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Can you talk about the change in Google’s referrer string?

Can you talk about the change in Google’s referrer string? - answered by Matt Cutts

Matt's answer:

CUTTS: Hey folks whenever we started with a bunch of questions, I threw a couple of example questions in and some people wanted to hear the answer. So, people asked, “Can you talk about the change in Google’s referrer string?” So that was one of my questions that got voted up, and I would be happy to. The short answer is that there is a change on the horizon and it’s only a very small percentage of users right now, but I think that it probably will grow and it will grow over time where Google’s referrer, that is whenever you do a Google search and you click on a result, you go to another website and your browser passes along a value called a referrer. That referrer string will change a little bit. It used to be google.com/search, for example. Now, it will be google.com/url. And for a short time we didn’t have what the query was which got a lot of people frustrated, but the google.com/search, the new Google referrer string will have the query embedded in it. And there’s a really interesting tidbit that not everybody knows, which is–it also has embedded in that referrer string a pretty good idea of where on the page the click happened. So, for example, if you were result number one, there’s a parameter in there that indicates the click came from result number one. If you were number four, it will indicate the click came from, result number four. So, now, you don’t necessarily need to go scraping Google to find out what your rankings were for these queries. You can find out, “Oh, yeah. I was number one for this query whenever someone clicked on it and came to my website.” So that can save you a ton of work, you don’t need to worry nearly as much, you don’t have to scrape Google, you don’t have to think about ranking reports. Now, we don’t promise that these will, you know, be a feature that we guarantee that we’ll always have on Google forever but definitely take advantage of it for now. There’s one interesting twist which is Google’s Universal Search or Blended Search is also taken account into the results. So, imagine you’ve done a search for sunset and maybe we have three images of a sunset, and then your website is number one for sunset. You might show up as if you were at position number four because those images are treated as if they’re results one, two, and three. Or if you had a news result, you know, the news headline and the two or three links after that might be treated as regular results. So, in theory you could, you know, think you’re at position four when it just was that you had, you know, an image or two or three up ahead of you. But for the most part, this gives you a very accurate idea of where on the page you were, so you get all kinds of extra information that you can use in your analytics and to compute your ROIs without having to do a lot of extra work. So, if you can, it’s a good idea to look at that referrer string and start to take advantage of that information. Again, this only affects a small percentage of users right now but we expect that it will grow over time.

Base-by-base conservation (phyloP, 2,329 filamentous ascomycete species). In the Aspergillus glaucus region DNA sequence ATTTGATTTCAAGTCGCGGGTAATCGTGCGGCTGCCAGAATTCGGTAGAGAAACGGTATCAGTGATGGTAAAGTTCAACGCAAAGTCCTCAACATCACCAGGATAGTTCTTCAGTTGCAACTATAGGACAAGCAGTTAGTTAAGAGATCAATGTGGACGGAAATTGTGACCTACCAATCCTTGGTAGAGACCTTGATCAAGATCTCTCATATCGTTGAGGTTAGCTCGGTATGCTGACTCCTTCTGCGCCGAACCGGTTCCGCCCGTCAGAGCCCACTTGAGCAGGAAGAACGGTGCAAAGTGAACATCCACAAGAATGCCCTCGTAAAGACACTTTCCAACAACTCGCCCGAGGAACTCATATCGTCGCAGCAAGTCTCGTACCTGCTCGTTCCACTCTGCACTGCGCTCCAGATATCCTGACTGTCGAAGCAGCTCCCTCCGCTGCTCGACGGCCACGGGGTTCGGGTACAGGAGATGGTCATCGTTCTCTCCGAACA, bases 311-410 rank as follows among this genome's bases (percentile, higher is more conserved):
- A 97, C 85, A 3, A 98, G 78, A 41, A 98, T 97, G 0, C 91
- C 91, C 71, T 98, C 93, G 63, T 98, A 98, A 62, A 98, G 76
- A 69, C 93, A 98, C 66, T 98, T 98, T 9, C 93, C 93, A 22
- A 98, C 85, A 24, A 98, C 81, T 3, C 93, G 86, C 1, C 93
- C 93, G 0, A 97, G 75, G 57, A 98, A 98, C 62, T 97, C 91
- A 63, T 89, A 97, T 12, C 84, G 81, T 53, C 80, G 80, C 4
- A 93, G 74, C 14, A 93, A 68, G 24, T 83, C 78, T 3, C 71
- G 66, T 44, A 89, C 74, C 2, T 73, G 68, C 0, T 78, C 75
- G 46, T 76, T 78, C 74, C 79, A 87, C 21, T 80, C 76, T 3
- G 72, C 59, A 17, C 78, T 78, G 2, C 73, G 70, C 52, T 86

by Matt Cutts - Google's Head of Search Quality Team


Original video: